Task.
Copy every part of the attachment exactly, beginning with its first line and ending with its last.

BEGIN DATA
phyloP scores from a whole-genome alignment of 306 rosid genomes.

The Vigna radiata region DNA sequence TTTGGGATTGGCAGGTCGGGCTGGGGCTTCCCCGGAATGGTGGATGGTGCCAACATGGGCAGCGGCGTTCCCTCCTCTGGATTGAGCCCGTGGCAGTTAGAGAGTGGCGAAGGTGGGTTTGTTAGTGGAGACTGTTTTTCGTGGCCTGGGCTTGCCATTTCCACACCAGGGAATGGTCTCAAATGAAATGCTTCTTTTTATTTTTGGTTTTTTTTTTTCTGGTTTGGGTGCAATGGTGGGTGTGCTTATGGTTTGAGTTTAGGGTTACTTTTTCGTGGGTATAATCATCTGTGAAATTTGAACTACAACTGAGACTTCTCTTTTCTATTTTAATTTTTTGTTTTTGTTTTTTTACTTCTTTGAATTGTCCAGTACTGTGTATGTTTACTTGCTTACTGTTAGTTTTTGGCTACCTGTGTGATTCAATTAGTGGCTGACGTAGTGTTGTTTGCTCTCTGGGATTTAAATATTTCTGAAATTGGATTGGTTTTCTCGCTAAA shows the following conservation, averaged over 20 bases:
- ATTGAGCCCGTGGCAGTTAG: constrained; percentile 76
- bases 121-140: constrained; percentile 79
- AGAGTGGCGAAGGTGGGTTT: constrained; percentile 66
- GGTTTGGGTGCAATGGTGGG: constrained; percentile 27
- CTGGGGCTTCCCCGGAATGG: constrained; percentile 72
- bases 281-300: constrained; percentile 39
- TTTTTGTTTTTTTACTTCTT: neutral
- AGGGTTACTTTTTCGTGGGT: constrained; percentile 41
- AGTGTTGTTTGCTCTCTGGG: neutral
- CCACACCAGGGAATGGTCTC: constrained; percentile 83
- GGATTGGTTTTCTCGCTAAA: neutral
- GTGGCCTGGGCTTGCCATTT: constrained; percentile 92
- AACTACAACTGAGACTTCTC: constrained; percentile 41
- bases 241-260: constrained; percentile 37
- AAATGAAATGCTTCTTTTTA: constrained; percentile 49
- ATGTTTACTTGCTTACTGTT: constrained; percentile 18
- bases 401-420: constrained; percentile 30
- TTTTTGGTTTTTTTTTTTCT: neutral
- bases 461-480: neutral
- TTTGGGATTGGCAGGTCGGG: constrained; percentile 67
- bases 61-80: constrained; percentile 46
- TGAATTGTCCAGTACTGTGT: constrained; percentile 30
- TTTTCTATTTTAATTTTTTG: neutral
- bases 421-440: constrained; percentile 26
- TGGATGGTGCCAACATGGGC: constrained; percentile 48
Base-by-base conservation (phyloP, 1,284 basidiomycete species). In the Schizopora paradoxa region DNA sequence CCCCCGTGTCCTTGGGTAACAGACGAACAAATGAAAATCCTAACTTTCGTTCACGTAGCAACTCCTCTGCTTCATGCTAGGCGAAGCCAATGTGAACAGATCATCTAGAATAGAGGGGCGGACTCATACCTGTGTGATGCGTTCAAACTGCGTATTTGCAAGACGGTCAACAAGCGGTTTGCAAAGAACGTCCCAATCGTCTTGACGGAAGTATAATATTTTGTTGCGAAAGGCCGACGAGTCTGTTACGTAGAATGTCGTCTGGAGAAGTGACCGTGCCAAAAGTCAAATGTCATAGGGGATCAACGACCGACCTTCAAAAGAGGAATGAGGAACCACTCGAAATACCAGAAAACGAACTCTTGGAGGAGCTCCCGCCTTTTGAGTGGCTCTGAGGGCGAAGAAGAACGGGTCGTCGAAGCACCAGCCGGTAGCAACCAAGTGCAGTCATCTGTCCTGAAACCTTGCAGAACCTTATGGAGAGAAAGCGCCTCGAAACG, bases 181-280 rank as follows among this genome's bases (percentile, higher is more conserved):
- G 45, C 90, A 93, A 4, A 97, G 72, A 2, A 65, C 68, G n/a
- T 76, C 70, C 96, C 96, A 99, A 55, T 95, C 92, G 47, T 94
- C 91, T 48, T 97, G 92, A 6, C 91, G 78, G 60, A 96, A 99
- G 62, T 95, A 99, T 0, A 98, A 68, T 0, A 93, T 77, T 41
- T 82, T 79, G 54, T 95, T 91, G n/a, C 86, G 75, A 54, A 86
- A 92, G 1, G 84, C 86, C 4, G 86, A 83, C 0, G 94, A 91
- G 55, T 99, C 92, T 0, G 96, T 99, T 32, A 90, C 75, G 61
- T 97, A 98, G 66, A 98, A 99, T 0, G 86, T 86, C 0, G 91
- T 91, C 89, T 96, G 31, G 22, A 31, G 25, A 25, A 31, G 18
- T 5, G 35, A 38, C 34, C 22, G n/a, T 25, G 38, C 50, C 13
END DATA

phyloP scores from a whole-genome alignment of 306 rosid genomes.

The Vigna radiata region DNA sequence TTTGGGATTGGCAGGTCGGGCTGGGGCTTCCCCGGAATGGTGGATGGTGCCAACATGGGCAGCGGCGTTCCCTCCTCTGGATTGAGCCCGTGGCAGTTAGAGAGTGGCGAAGGTGGGTTTGTTAGTGGAGACTGTTTTTCGTGGCCTGGGCTTGCCATTTCCACACCAGGGAATGGTCTCAAATGAAATGCTTCTTTTTATTTTTGGTTTTTTTTTTTCTGGTTTGGGTGCAATGGTGGGTGTGCTTATGGTTTGAGTTTAGGGTTACTTTTTCGTGGGTATAATCATCTGTGAAATTTGAACTACAACTGAGACTTCTCTTTTCTATTTTAATTTTTTGTTTTTGTTTTTTTACTTCTTTGAATTGTCCAGTACTGTGTATGTTTACTTGCTTACTGTTAGTTTTTGGCTACCTGTGTGATTCAATTAGTGGCTGACGTAGTGTTGTTTGCTCTCTGGGATTTAAATATTTCTGAAATTGGATTGGTTTTCTCGCTAAA shows the following conservation, averaged over 20 bases:
- ATTGAGCCCGTGGCAGTTAG: constrained; percentile 76
- bases 121-140: constrained; percentile 79
- AGAGTGGCGAAGGTGGGTTT: constrained; percentile 66
- GGTTTGGGTGCAATGGTGGG: constrained; percentile 27
- CTGGGGCTTCCCCGGAATGG: constrained; percentile 72
- bases 281-300: constrained; percentile 39
- TTTTTGTTTTTTTACTTCTT: neutral
- AGGGTTACTTTTTCGTGGGT: constrained; percentile 41
- AGTGTTGTTTGCTCTCTGGG: neutral
- CCACACCAGGGAATGGTCTC: constrained; percentile 83
- GGATTGGTTTTCTCGCTAAA: neutral
- GTGGCCTGGGCTTGCCATTT: constrained; percentile 92
- AACTACAACTGAGACTTCTC: constrained; percentile 41
- bases 241-260: constrained; percentile 37
- AAATGAAATGCTTCTTTTTA: constrained; percentile 49
- ATGTTTACTTGCTTACTGTT: constrained; percentile 18
- bases 401-420: constrained; percentile 30
- TTTTTGGTTTTTTTTTTTCT: neutral
- bases 461-480: neutral
- TTTGGGATTGGCAGGTCGGG: constrained; percentile 67
- bases 61-80: constrained; percentile 46
- TGAATTGTCCAGTACTGTGT: constrained; percentile 30
- TTTTCTATTTTAATTTTTTG: neutral
- bases 421-440: constrained; percentile 26
- TGGATGGTGCCAACATGGGC: constrained; percentile 48
Base-by-base conservation (phyloP, 1,284 basidiomycete species). In the Schizopora paradoxa region DNA sequence CCCCCGTGTCCTTGGGTAACAGACGAACAAATGAAAATCCTAACTTTCGTTCACGTAGCAACTCCTCTGCTTCATGCTAGGCGAAGCCAATGTGAACAGATCATCTAGAATAGAGGGGCGGACTCATACCTGTGTGATGCGTTCAAACTGCGTATTTGCAAGACGGTCAACAAGCGGTTTGCAAAGAACGTCCCAATCGTCTTGACGGAAGTATAATATTTTGTTGCGAAAGGCCGACGAGTCTGTTACGTAGAATGTCGTCTGGAGAAGTGACCGTGCCAAAAGTCAAATGTCATAGGGGATCAACGACCGACCTTCAAAAGAGGAATGAGGAACCACTCGAAATACCAGAAAACGAACTCTTGGAGGAGCTCCCGCCTTTTGAGTGGCTCTGAGGGCGAAGAAGAACGGGTCGTCGAAGCACCAGCCGGTAGCAACCAAGTGCAGTCATCTGTCCTGAAACCTTGCAGAACCTTATGGAGAGAAAGCGCCTCGAAACG, bases 181-280 rank as follows among this genome's bases (percentile, higher is more conserved):
- G 45, C 90, A 93, A 4, A 97, G 72, A 2, A 65, C 68, G n/a
- T 76, C 70, C 96, C 96, A 99, A 55, T 95, C 92, G 47, T 94
- C 91, T 48, T 97, G 92, A 6, C 91, G 78, G 60, A 96, A 99
- G 62, T 95, A 99, T 0, A 98, A 68, T 0, A 93, T 77, T 41
- T 82, T 79, G 54, T 95, T 91, G n/a, C 86, G 75, A 54, A 86
- A 92, G 1, G 84, C 86, C 4, G 86, A 83, C 0, G 94, A 91
- G 55, T 99, C 92, T 0, G 96, T 99, T 32, A 90, C 75, G 61
- T 97, A 98, G 66, A 98, A 99, T 0, G 86, T 86, C 0, G 91
- T 91, C 89, T 96, G 31, G 22, A 31, G 25, A 25, A 31, G 18
- T 5, G 35, A 38, C 34, C 22, G n/a, T 25, G 38, C 50, C 13